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    Confucius (551-479 BC)

    “He who learns but does not think, is lost! He who thinks but does not learn is in great danger.”

    Confucius recognized the strong bond between thinking and learning. He believed that virtue only comes from combining education-learning and reflection-thought.

    Confucius is one of the most renowned Chinese philosophers, teachers, and politicians and a founder of Confucianism (the Confucian school of thinking). He devoted his entire life to education, and as he often said, he was never tired of learning and teaching others. Confucius believed that the purpose of education is improving one’s self and character. What’s even more important, he was convinced that even though learning starts with oneself it should be expanded and applied to others and the world as a whole. Confucianism as one of the most significant religious philosophies in the history of China, was dedicated to students’ inner virtue, morality, and admiration for the community and its principles. At the core of Confucianism was the search for personal power and the dedication to social responsibility.

    Confucius’ idea was that every individual could benefit from education. Therefore, he advocated lifelong learning for the sake of individual true self-knowledge and self-improvement. Through his teaching, he fascinated people and created many followers, who knew him as Kongfuzi, or Master Kong. Confucius’s wise ideas and beliefs were recorded by his students and followers in “The Analects” (a collection of his ethical thoughts).


    Confucius was born in 551 BC and died in 479 BC in the state of Lu. Even though information about the life of Confucius is insufficient, it is within a specific time frame and historical context. He was born in Lu, a small town in northeastern China in the 22nd year of the rule of Duke Xiang of Lu, and September 28 is widely considered as the date of his birth. Confucius lived in the “Spring and Autumn Period” (770-481 BC) when there was no political unity and life was difficult, especially for the class to which he belonged, the shi (“retainer” or “knight”) class.

    He was interested in education from an early age and in time he mastered ritual, music, archery, riding a chariot, history, calligraphy, poetry, and arithmetic which enabled him to start his exceptional career as a teacher. For Confucius, education was a path toward continuous self-improvement. Because he perceived public service as the natural result of education, he tried to revive Chinese social institutions (school, community, state, kingdom) and family. Confucius even had a short political career as a minister of justice in Lu, but his policies were not accepted and attracted little interest. He returned to his hometown at the age of 67 to teach and write, and by that time the number of his followers and students increased. So, at the time of his death, he left behind around 3,000 students who were determined to continue their teacher’s work by propagating his teaching. As a result, Confucius’s teachings were adopted by the Han dynasty as a Chinese state ideology in the second century BC, and “The Analects” kept on guiding governments, educators, and individuals to this day.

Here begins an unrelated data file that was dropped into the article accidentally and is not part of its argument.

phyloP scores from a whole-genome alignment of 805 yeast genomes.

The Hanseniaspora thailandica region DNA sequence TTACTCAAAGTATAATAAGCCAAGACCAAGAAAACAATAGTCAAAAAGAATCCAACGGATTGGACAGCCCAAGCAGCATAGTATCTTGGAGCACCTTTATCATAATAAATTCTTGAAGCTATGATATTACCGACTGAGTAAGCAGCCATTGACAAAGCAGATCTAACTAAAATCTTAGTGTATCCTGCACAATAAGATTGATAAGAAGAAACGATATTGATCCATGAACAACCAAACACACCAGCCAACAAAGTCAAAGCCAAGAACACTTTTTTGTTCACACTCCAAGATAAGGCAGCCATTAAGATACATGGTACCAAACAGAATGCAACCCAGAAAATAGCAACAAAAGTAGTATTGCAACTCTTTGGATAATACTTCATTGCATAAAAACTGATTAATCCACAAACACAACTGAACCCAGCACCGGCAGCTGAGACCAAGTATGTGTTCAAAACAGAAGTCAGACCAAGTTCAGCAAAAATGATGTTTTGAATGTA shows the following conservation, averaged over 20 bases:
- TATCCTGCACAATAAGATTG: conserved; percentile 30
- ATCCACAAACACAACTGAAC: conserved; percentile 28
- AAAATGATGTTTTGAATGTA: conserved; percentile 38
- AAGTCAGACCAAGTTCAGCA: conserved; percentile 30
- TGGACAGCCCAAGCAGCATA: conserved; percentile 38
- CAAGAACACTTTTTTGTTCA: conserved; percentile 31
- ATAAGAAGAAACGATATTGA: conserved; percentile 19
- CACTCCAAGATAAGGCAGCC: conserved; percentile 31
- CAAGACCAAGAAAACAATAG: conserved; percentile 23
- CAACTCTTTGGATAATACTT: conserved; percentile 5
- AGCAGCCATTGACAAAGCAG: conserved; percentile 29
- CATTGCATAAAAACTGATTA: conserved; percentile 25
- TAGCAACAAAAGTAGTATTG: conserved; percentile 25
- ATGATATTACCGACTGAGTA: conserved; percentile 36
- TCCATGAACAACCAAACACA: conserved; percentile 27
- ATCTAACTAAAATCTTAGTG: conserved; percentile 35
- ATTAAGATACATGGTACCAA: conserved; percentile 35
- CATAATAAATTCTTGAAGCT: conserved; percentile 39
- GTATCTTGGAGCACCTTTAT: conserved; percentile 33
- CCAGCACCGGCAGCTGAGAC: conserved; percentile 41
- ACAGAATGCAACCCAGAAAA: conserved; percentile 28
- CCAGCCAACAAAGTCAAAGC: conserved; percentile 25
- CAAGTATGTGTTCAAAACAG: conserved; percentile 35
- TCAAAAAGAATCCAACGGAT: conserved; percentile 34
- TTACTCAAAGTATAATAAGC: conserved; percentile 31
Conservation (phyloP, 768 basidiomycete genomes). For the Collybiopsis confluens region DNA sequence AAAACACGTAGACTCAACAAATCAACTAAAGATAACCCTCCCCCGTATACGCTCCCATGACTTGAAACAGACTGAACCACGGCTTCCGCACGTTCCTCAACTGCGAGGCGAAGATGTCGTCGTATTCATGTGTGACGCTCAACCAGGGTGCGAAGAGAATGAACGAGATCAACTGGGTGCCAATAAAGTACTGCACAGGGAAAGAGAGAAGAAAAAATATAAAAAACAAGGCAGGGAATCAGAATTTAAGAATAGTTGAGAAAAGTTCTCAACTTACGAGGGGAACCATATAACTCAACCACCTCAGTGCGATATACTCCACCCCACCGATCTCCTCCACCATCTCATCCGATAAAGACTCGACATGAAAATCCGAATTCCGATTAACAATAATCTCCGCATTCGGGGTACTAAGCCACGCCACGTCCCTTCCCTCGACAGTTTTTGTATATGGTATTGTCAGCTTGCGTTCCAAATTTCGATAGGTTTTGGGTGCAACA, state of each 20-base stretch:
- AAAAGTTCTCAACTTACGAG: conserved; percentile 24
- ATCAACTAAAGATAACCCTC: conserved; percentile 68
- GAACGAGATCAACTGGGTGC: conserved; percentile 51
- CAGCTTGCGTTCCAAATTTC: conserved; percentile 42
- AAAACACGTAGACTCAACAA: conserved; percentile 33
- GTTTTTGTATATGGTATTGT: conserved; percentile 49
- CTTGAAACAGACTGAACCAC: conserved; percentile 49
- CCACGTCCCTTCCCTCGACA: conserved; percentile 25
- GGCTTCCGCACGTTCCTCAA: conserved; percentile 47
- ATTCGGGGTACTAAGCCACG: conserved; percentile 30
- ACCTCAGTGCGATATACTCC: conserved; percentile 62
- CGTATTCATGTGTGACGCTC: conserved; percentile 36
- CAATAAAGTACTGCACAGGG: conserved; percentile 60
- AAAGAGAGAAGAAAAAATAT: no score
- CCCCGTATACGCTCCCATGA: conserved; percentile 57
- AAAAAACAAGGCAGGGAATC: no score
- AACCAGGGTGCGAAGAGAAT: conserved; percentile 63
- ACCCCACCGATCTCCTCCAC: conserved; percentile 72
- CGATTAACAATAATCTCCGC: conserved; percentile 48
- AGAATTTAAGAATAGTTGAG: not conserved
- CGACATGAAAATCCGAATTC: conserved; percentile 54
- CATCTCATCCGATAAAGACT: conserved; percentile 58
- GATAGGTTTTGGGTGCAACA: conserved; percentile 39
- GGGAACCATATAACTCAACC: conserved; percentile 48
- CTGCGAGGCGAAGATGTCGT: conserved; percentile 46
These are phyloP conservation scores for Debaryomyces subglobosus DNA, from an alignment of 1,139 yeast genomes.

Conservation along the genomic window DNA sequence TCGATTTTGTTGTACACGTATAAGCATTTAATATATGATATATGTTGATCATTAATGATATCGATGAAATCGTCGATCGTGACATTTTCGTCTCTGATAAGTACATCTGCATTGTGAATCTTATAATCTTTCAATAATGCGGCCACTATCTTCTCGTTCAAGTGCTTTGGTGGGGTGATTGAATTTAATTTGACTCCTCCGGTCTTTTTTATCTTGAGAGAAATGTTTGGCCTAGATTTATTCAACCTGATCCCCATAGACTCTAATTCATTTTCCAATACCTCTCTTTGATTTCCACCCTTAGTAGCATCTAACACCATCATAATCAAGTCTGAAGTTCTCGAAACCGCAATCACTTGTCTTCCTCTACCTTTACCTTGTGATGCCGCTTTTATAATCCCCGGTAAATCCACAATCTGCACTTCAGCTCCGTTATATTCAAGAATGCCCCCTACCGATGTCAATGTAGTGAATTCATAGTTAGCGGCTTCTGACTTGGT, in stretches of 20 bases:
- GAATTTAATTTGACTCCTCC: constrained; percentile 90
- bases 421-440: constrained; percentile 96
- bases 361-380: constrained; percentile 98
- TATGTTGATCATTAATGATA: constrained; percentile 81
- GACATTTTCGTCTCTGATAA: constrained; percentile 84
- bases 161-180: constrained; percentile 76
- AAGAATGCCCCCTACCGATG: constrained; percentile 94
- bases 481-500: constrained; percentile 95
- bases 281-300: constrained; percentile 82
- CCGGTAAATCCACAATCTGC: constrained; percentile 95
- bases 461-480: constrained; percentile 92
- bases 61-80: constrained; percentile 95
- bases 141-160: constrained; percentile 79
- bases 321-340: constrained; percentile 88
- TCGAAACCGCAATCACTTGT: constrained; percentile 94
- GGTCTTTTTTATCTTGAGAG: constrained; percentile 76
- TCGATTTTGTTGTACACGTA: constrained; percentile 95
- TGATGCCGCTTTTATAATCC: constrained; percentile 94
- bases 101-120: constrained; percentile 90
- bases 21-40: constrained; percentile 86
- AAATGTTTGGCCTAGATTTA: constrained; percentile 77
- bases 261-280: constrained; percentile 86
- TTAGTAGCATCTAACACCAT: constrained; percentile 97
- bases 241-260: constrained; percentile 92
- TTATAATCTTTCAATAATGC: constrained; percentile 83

“If you think in terms of a year, plant a seed; if in terms of ten years, plant trees; if in terms of 100 years, teach the people.”

    Confucius had foreseen the long-term effect of education, and at the base of his educational philosophy were knowledge, curriculum, teaching, and learning. His main concern, deeply rooted in Confucianism, was the illumination of the values and practice of education. According to his belief, these are the following aims of education:

    • Teach humanity through normative behaviors (help students find their path in life);
    • Use a holistic, broad-based curriculum;
    • Encourage students to practice what they have learned through self-cultivation and social contact;
    • Support learner-focused education;
    • Understand students’ individual needs;
    • Inspire and guide students by using the questioning technique and classmate’s learning;
    • Value critical and creative thinking;
    • Respect social harmony and family as the essential building blocks of society;
    • Cultivate students’ qualities (compassion, devotion to family) as necessary elements in the creation of well-educated, hard-working students;
    • Create a powerful bond between teacher and student that helps students enjoy learning and studying;
    • Reading, writing, literature, mathematics, music, and physical ability should have the highest priority;
    • Students should be taught about morality, proper speech, government, and the six arts (ritual, music, archery, chariot-riding, calligraphy, and calculation);
    • Morality should be the most important subject.

    Confucian Education meant that students are good by nature and only by being exposed to external influence can they become evil. Therefore, he founded education and self-cultivation as means for students to overcome individual conflict and gain self-discipline. Confucius revolutionized education in many ways, one being education for all. He lived and taught by the following principles: